If you have been waiting for those infamous last four words of the Gilmore Girls revival, then the final moment of A Year in the Life was real emotional for you. Even if you hadn't been anxiously anticipating the last four words, the ending of Gilmore Girls: A Year in the Life surely made you feel something. No matter your emotions — happy, sad, content, or angry — let's take a look at how the end of A Year in the Life affects the characters' lives. *Warning: Major spoilers for Gilmore Girls: A Year in the Life follow.
After Lorelai and Luke decided to get married before their big wedding bash in a simple and gorgeous ceremony, Rory and Lorelai were hanging out in the gazebo of the Stars Hollow town square. While Lorelai was polishing off a bottle of champagne, Rory notably wasn't since the final words of the show were:
Rory: I'm pregnant.
As most of Rory's journey in the Gilmore Girls revival was focused on her career and she didn't end up with any of her three original boyfriends (or Paul!), this was a shocking revelation — as displayed by Lorelai's face when Rory dropped this bombshell.
Now, while it wasn't explicitly stated within the miniseries, I firmly believe that the father is Logan as Rory was shown sleeping with him in "Fall." (Sorry, Wookiee, the baby can't be yours since you had sex with Rory in "Spring." And sorry, Paul, but I'm not confident you even had sex with Rory.) Logan being the father also works on a deeper level since it's as if Rory is following in her mother's footsteps.
In an interview with Entertainment Weekly before the revival premiered, Gilmore Girls creator Amy Sherman-Palladino said how the original intent behind Logan was for him to mirror Christopher. "We wanted Rory to date her father," Sherman-Palladino said. "Every girl has a father issue, and Logan was Christopher. Logan was charming, smart, and not quite the dependable soul that you need. Or, at that time, was not the great dependable soul." Rory actress Alexis Bledel confirmed this when she said, "It's a relationship like the one Lorelai and Christohper [sic] had in their youth. They do reckless things together. It's fun but on this lavish scale."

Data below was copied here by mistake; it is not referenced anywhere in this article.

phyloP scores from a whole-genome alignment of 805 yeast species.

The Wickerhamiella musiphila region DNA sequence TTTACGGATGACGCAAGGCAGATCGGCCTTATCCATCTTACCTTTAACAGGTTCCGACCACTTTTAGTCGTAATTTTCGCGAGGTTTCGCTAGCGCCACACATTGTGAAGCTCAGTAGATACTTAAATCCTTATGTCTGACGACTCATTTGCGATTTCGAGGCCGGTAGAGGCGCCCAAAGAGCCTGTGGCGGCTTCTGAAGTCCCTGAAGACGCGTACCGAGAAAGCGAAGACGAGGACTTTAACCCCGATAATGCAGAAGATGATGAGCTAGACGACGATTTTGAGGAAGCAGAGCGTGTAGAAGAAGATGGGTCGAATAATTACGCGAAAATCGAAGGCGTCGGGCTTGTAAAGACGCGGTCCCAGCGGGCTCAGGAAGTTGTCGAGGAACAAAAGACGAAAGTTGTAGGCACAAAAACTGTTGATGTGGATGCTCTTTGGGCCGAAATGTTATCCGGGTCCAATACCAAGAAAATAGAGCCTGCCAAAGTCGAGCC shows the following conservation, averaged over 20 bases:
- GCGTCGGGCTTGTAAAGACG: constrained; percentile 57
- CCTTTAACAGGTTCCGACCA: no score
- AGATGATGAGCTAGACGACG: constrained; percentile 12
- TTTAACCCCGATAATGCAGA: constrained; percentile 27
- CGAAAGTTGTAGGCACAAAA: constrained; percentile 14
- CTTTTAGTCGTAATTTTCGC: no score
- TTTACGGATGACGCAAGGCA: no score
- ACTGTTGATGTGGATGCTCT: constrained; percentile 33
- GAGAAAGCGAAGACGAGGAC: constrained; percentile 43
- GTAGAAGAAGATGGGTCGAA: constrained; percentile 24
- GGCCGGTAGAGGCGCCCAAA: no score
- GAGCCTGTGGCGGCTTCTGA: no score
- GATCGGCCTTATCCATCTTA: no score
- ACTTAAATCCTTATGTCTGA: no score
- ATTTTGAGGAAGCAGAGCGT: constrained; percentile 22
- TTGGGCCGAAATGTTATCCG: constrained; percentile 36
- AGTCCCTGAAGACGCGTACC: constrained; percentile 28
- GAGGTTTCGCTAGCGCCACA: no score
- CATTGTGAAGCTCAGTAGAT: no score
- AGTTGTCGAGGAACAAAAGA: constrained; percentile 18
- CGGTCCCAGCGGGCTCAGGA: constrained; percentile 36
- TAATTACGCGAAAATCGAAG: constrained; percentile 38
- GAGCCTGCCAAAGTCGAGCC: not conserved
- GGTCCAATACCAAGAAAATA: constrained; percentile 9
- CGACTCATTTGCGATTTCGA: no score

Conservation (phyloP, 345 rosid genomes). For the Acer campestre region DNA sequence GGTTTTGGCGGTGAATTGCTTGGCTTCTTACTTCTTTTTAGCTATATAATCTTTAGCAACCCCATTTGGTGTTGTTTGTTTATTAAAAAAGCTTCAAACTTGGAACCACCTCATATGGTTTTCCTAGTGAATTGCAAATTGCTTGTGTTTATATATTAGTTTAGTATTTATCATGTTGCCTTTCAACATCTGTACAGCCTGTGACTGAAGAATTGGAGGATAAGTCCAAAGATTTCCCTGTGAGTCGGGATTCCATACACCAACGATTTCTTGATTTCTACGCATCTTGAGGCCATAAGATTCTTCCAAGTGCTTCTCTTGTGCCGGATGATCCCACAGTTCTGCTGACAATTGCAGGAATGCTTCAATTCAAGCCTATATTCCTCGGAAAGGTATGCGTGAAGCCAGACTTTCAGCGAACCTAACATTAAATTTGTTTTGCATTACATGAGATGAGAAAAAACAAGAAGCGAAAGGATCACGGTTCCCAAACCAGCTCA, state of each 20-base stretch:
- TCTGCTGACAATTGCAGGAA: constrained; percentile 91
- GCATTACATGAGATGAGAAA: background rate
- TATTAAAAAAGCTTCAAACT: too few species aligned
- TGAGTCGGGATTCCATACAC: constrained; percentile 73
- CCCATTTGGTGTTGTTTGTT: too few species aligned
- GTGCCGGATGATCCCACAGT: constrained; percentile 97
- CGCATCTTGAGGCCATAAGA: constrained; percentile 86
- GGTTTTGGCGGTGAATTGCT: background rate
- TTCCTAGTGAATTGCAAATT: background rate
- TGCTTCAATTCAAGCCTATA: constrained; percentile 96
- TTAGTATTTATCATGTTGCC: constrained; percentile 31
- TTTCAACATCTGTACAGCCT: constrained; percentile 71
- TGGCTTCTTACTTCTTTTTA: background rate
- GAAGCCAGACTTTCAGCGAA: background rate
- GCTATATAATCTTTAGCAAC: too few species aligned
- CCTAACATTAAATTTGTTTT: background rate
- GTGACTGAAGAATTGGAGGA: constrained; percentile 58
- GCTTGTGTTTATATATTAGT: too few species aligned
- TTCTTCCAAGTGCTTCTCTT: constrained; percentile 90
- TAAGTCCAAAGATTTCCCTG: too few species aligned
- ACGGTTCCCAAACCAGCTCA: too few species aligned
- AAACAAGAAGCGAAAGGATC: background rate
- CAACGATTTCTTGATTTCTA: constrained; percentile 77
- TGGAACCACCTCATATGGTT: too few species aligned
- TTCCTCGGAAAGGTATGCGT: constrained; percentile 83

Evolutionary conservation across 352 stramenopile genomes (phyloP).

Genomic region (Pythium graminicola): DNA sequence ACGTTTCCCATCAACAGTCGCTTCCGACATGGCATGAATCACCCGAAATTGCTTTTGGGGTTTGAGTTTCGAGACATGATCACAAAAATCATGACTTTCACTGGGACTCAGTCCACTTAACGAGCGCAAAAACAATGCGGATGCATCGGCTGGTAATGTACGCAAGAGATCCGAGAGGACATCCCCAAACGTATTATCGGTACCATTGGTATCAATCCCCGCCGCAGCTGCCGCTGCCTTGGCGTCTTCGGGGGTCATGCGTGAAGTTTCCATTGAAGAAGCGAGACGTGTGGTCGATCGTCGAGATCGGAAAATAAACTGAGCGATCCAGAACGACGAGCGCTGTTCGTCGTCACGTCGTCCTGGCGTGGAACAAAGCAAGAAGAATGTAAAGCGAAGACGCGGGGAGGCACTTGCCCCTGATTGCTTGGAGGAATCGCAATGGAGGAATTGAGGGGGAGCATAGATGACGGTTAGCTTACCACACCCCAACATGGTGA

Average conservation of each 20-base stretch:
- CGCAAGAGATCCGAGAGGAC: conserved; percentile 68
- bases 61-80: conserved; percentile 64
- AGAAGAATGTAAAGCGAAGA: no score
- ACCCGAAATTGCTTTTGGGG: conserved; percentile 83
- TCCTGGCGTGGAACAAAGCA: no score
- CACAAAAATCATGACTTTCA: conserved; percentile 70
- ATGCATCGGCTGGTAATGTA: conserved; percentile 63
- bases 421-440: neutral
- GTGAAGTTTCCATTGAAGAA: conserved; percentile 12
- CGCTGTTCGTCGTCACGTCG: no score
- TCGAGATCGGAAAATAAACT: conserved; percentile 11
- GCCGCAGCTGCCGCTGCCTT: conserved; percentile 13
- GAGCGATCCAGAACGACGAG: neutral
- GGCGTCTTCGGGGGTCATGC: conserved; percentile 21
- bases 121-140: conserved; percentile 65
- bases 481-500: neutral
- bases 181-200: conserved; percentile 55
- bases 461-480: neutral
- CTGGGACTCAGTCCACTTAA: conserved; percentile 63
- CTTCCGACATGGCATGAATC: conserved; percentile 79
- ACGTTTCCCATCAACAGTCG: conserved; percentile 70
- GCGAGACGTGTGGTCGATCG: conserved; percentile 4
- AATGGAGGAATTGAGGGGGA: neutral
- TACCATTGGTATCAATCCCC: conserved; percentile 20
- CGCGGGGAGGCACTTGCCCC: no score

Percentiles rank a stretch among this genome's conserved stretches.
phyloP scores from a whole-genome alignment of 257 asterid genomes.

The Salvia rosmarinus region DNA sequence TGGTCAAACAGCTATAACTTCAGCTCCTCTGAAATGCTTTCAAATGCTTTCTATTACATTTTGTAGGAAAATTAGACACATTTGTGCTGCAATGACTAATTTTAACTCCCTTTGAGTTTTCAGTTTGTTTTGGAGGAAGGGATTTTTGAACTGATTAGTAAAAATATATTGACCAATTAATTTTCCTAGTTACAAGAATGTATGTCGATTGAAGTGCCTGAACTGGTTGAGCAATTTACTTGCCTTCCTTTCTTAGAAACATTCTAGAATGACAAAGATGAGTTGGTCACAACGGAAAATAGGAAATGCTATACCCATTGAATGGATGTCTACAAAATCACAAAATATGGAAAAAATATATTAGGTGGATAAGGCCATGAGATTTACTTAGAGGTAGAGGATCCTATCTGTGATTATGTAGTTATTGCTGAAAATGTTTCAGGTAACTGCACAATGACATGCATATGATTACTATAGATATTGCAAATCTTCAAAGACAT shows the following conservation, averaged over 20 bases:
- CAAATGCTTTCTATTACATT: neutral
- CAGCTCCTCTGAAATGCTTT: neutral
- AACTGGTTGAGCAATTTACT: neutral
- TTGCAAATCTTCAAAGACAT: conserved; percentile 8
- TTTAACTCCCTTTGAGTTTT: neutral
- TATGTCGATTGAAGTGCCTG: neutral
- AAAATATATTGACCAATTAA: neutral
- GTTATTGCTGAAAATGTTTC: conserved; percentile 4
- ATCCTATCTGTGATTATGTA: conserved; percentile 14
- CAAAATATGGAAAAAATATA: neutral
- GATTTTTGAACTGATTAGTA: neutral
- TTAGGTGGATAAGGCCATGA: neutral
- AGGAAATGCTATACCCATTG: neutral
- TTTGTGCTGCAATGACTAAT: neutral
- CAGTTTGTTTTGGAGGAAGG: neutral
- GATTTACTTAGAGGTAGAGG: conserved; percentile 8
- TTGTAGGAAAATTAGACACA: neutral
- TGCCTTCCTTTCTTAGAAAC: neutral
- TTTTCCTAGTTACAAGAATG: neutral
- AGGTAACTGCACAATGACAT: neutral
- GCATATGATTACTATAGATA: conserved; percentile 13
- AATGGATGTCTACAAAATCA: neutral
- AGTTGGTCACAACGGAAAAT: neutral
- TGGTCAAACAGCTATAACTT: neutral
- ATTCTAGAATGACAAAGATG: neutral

This isn't necessarily surprising for fans of Gilmore Girls because the theory that Jess is Luke and Logan is Christopher has been around for quite some time. However, it's still nice for the star and creator to confirm it — especially when looking at it in the context of the ending of A Year in the Life.
Although Rory is exactly double Lorelai's age when she becomes unexpectedly pregnant (Lorelai was 16, Rory is 32 in the revival), the ending implied she'd be having a very similar trajectory as her mother — consider how Rory's visit to Christopher became extremely loaded after you realized that Rory herself is pregnant. She appeared to have visited his office to discuss her book, but she was very emotional and asked him about his lack of involvement when it came to raising her. "How did you feel about mom raising me alone?" Rory asked him. "Sorry, I just have to know." She just had to know because she was in the position to make the same decision that Lorelai made all those years ago — to decide if she should raise this child without Logan.
Christopher said that Lorelai raising Rory alone was "exactly what was supposed to happen" and Rory seemed resigned to the fact that yes, that was the truth of the matter, which indicates that she plans on raising her child alone just like her mom did.
As Logan was engaged to marry Odette and the child is a product of his affair with Rory (who had finally chosen to let him go), the choice to raise her child alone makes sense. But unlike Lorelai, Rory should hopefully accept the support of her mother. As long as Lorelai didn't become upset when Rory told her about her pregnancy (hey, it's a possibility), Lorelai can help her daughter raise this child. Because even though Gilmore Girls: A Year in the Life embraced the whole circle of life idea, I don't want Rory and Lorelai's relationship to turn into Lorelai and Emily's relationship.
Speaking of the circle of life, this working theory of the Gilmore girls' future seems to be backed up by the format of the revival. With each episode being a season and the title being A Year in the Life, the cyclical nature of life was a major theme.
So no matter if you found the ending to be perfect or sacrilegious, based on the fact that Sherman-Palladino had those final four words planned out for more than a decade, there's no denying that the final scene of Gilmore Girls: A Year in the Life was "exactly what was supposed to happen."
Images: Netflix (2), Saeed Adyani/Netflix; Giphy